Too Much Mozart: towards a truly diverse and inclusive classical repertoire.

Growing up as a mixed race teenager in Hertfordshire, a talented and promising pianist and clarinettist, Elizabeth de Brito, felt completely disengaged from the world of classical music as it was being presented to her: “surrounded by nothing but white men.” Feeling marginalised and ignored, she spent 12 years completely away from classical music until she started to find the hidden composers with whom she could identify, composers like Cécile Chaminade, William Grant Still, Chen Yi, Florence Price, Tania León, Mari Iijima, Galina Ustvolskaya, Ruth Gipps, Maria Szymanowska, Karen Tanaka and Anna Thorvaldsdottir.

It was, she told the Music Works podcast, the moment when she grew up. She also knew she had to do something to address this glaring imbalance.

“I went out searching for all these female composers and black composers, and all these people, that I’d never heard of… [ and I thought] I’m in a position to create change now.”

By then Elizabeth had a background in radio and so creating a radio show was the obvious next step. The Daffodil Perspective was born with the declared mission to give a platform to all those brilliant overlooked composers who had been effectively written out of the repertoire.

She knew that she had to move beyond the kind of tokenism that saw the occasional performance or broadcast satisfying what programmers and promoters saw as new pressures to increase diversity. Her avowed aim was to bring those composers into the mainstream, challenging the very idea of what constitutes the perceived “core repertoire.”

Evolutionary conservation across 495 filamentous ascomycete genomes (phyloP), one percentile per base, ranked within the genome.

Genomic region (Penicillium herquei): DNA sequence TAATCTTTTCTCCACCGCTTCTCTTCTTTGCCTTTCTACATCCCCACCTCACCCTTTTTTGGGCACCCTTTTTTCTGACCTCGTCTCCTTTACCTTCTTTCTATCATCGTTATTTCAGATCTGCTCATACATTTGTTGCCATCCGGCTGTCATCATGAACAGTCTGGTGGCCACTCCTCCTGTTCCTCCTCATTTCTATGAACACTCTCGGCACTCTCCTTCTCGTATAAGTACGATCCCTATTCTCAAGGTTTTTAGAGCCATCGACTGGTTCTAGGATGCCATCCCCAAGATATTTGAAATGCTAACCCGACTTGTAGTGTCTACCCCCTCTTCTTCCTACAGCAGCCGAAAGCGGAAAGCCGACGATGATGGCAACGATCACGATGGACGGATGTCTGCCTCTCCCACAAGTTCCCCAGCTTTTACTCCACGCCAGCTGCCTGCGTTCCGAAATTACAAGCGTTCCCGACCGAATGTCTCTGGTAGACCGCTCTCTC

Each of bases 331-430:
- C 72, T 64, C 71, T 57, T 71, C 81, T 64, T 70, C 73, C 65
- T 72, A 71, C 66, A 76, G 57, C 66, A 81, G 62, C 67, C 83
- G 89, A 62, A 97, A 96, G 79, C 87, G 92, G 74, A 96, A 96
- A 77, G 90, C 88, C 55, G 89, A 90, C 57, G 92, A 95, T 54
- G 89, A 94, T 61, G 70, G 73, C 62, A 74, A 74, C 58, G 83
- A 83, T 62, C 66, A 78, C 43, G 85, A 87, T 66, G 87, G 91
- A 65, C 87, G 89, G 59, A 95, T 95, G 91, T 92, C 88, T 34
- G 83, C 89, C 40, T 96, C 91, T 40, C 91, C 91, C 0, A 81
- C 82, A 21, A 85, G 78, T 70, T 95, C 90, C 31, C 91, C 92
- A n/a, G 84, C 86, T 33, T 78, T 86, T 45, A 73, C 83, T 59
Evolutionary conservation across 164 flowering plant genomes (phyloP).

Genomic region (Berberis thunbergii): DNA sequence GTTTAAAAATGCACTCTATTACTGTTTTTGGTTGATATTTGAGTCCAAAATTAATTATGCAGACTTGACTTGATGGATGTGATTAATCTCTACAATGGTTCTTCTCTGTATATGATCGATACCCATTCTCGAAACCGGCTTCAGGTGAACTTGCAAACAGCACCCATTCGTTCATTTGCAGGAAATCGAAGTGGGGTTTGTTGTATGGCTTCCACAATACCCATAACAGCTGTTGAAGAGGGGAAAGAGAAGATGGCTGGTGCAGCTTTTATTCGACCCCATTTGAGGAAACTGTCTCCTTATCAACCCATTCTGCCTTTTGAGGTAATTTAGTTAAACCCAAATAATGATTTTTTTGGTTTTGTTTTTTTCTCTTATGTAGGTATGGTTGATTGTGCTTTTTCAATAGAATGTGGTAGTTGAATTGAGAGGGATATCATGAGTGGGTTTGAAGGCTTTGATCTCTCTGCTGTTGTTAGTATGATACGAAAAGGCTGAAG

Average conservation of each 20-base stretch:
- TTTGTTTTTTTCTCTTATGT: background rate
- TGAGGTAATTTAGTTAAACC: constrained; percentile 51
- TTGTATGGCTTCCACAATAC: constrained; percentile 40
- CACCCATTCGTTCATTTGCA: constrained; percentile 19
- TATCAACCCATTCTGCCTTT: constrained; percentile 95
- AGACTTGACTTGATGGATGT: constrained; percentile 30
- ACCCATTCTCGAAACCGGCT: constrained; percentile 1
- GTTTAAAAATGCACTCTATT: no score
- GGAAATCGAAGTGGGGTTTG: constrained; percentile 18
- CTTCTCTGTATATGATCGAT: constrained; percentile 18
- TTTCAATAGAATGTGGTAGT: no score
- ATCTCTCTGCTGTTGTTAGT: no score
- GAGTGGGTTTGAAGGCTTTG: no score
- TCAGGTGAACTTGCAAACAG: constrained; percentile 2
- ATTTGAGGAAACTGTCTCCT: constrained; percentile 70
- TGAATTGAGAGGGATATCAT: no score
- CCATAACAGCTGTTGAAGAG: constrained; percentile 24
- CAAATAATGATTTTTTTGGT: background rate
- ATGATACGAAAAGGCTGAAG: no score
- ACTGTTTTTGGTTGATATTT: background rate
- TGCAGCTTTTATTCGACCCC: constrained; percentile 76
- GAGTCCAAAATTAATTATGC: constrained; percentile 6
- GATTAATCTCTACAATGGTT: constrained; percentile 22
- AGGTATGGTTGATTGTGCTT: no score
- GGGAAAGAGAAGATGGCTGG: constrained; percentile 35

“If you play Beethoven 100 times over the course of the year and you’re playing one black female composer, there’s something not right there…It’s not about just fitting it in and bringing people to the table, it’s creating a different table where there is space for all these different people and all these different voices.”

The logic is straightforward: if you add in all these female, black, Asian and other ethnic minority composers, that immediately expands access to the range of music out there. And by making this music more accessible that gives more people more of a choice to be interested in classical music.

It should be a win-win, but challenging prevailing attitudes can be hard. Promoters often have fixed ideas about what their audiences like or will tolerate and fight shy of anything that seems unknown or new. There’s also the prejudice against contemporary or modern music as hard to listen to, atonal and difficult to engage with as well as a general lack of knowledge and understanding out there.

To combat this, Elizabeth also offers repertoire consultancy to help anyone who wants to make their programming more inclusive, but doesn’t know where to begin.

As she says: “[if] you’re not serving the whole population…who are you serving?”

You can find out more about Elizabeth’s work here:, and also listen to The Daffodil Perspective by following the link below. We guarantee you’ll be blown away by the resources she offers and come away with a whole new and enriched perception of the music that is out there. These composers are only overlooked and unheard if we don’t see them or listen to their music, and, thanks to Elizabeth de Brito, we now have no excuse for that.

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